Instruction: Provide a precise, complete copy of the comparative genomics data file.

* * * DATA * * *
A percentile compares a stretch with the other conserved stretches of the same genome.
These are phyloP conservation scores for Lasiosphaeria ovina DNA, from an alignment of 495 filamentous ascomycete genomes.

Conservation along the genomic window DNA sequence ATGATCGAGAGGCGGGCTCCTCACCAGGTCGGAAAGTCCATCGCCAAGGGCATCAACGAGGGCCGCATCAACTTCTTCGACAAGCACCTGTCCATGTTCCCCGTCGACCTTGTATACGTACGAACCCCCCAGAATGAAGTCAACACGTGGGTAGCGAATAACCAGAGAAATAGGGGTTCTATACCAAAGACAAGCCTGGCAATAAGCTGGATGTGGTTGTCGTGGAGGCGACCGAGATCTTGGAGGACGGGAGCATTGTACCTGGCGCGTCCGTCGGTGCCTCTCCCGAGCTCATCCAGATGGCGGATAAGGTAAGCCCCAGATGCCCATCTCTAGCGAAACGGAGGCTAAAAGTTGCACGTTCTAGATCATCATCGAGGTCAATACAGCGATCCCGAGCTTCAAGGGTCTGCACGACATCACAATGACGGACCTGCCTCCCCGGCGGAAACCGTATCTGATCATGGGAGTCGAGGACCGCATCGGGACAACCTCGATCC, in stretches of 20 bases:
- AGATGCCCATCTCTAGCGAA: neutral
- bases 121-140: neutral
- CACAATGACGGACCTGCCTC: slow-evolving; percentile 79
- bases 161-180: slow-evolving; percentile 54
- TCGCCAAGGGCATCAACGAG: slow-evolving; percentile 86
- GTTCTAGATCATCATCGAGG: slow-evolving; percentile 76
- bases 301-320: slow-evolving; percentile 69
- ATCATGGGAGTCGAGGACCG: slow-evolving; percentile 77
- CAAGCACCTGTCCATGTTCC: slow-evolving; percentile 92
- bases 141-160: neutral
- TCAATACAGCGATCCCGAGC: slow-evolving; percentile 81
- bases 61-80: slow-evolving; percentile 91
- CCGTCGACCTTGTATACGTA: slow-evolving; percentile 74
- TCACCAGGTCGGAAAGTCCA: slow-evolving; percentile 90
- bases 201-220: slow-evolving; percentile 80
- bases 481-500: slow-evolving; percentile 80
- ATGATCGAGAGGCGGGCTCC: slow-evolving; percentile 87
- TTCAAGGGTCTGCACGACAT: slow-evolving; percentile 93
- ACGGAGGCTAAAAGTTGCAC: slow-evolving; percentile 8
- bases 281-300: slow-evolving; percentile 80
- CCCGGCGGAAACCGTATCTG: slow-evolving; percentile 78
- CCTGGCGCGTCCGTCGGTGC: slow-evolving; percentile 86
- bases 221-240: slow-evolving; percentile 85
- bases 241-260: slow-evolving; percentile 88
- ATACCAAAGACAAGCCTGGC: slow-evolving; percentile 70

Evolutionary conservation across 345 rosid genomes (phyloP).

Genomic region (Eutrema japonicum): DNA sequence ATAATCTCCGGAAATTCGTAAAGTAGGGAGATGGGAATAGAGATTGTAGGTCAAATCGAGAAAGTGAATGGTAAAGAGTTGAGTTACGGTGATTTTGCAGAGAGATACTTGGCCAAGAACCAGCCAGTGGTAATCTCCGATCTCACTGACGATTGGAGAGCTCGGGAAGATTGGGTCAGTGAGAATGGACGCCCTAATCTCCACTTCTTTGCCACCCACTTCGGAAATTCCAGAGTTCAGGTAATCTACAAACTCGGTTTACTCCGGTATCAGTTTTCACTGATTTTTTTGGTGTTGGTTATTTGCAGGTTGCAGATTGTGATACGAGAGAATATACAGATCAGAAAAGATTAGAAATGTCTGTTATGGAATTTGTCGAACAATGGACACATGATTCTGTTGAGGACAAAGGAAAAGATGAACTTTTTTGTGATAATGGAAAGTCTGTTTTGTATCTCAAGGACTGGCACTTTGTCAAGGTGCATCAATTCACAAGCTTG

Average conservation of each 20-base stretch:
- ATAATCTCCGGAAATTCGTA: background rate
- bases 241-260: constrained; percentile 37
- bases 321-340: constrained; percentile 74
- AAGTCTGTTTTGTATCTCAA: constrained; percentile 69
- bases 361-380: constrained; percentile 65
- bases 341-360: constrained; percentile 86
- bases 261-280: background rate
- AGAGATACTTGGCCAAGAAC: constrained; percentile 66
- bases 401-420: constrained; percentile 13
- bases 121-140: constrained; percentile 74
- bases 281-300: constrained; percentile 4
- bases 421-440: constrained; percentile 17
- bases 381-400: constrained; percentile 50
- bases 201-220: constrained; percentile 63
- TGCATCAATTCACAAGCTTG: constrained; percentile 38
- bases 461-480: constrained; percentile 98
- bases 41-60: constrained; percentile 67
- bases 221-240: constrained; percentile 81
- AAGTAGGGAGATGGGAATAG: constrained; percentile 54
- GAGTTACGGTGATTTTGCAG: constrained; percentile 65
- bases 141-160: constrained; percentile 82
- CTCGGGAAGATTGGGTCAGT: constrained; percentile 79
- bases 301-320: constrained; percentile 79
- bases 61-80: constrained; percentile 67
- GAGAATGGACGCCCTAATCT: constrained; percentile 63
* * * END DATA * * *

A percentile compares a stretch with the other conserved stretches of the same genome.
These are phyloP conservation scores for Lasiosphaeria ovina DNA, from an alignment of 495 filamentous ascomycete genomes.

Conservation along the genomic window DNA sequence ATGATCGAGAGGCGGGCTCCTCACCAGGTCGGAAAGTCCATCGCCAAGGGCATCAACGAGGGCCGCATCAACTTCTTCGACAAGCACCTGTCCATGTTCCCCGTCGACCTTGTATACGTACGAACCCCCCAGAATGAAGTCAACACGTGGGTAGCGAATAACCAGAGAAATAGGGGTTCTATACCAAAGACAAGCCTGGCAATAAGCTGGATGTGGTTGTCGTGGAGGCGACCGAGATCTTGGAGGACGGGAGCATTGTACCTGGCGCGTCCGTCGGTGCCTCTCCCGAGCTCATCCAGATGGCGGATAAGGTAAGCCCCAGATGCCCATCTCTAGCGAAACGGAGGCTAAAAGTTGCACGTTCTAGATCATCATCGAGGTCAATACAGCGATCCCGAGCTTCAAGGGTCTGCACGACATCACAATGACGGACCTGCCTCCCCGGCGGAAACCGTATCTGATCATGGGAGTCGAGGACCGCATCGGGACAACCTCGATCC, in stretches of 20 bases:
- AGATGCCCATCTCTAGCGAA: neutral
- bases 121-140: neutral
- CACAATGACGGACCTGCCTC: slow-evolving; percentile 79
- bases 161-180: slow-evolving; percentile 54
- TCGCCAAGGGCATCAACGAG: slow-evolving; percentile 86
- GTTCTAGATCATCATCGAGG: slow-evolving; percentile 76
- bases 301-320: slow-evolving; percentile 69
- ATCATGGGAGTCGAGGACCG: slow-evolving; percentile 77
- CAAGCACCTGTCCATGTTCC: slow-evolving; percentile 92
- bases 141-160: neutral
- TCAATACAGCGATCCCGAGC: slow-evolving; percentile 81
- bases 61-80: slow-evolving; percentile 91
- CCGTCGACCTTGTATACGTA: slow-evolving; percentile 74
- TCACCAGGTCGGAAAGTCCA: slow-evolving; percentile 90
- bases 201-220: slow-evolving; percentile 80
- bases 481-500: slow-evolving; percentile 80
- ATGATCGAGAGGCGGGCTCC: slow-evolving; percentile 87
- TTCAAGGGTCTGCACGACAT: slow-evolving; percentile 93
- ACGGAGGCTAAAAGTTGCAC: slow-evolving; percentile 8
- bases 281-300: slow-evolving; percentile 80
- CCCGGCGGAAACCGTATCTG: slow-evolving; percentile 78
- CCTGGCGCGTCCGTCGGTGC: slow-evolving; percentile 86
- bases 221-240: slow-evolving; percentile 85
- bases 241-260: slow-evolving; percentile 88
- ATACCAAAGACAAGCCTGGC: slow-evolving; percentile 70

Evolutionary conservation across 345 rosid genomes (phyloP).

Genomic region (Eutrema japonicum): DNA sequence ATAATCTCCGGAAATTCGTAAAGTAGGGAGATGGGAATAGAGATTGTAGGTCAAATCGAGAAAGTGAATGGTAAAGAGTTGAGTTACGGTGATTTTGCAGAGAGATACTTGGCCAAGAACCAGCCAGTGGTAATCTCCGATCTCACTGACGATTGGAGAGCTCGGGAAGATTGGGTCAGTGAGAATGGACGCCCTAATCTCCACTTCTTTGCCACCCACTTCGGAAATTCCAGAGTTCAGGTAATCTACAAACTCGGTTTACTCCGGTATCAGTTTTCACTGATTTTTTTGGTGTTGGTTATTTGCAGGTTGCAGATTGTGATACGAGAGAATATACAGATCAGAAAAGATTAGAAATGTCTGTTATGGAATTTGTCGAACAATGGACACATGATTCTGTTGAGGACAAAGGAAAAGATGAACTTTTTTGTGATAATGGAAAGTCTGTTTTGTATCTCAAGGACTGGCACTTTGTCAAGGTGCATCAATTCACAAGCTTG

Average conservation of each 20-base stretch:
- ATAATCTCCGGAAATTCGTA: background rate
- bases 241-260: constrained; percentile 37
- bases 321-340: constrained; percentile 74
- AAGTCTGTTTTGTATCTCAA: constrained; percentile 69
- bases 361-380: constrained; percentile 65
- bases 341-360: constrained; percentile 86
- bases 261-280: background rate
- AGAGATACTTGGCCAAGAAC: constrained; percentile 66
- bases 401-420: constrained; percentile 13
- bases 121-140: constrained; percentile 74
- bases 281-300: constrained; percentile 4
- bases 421-440: constrained; percentile 17
- bases 381-400: constrained; percentile 50
- bases 201-220: constrained; percentile 63
- TGCATCAATTCACAAGCTTG: constrained; percentile 38
- bases 461-480: constrained; percentile 98
- bases 41-60: constrained; percentile 67
- bases 221-240: constrained; percentile 81
- AAGTAGGGAGATGGGAATAG: constrained; percentile 54
- GAGTTACGGTGATTTTGCAG: constrained; percentile 65
- bases 141-160: constrained; percentile 82
- CTCGGGAAGATTGGGTCAGT: constrained; percentile 79
- bases 301-320: constrained; percentile 79
- bases 61-80: constrained; percentile 67
- GAGAATGGACGCCCTAATCT: constrained; percentile 63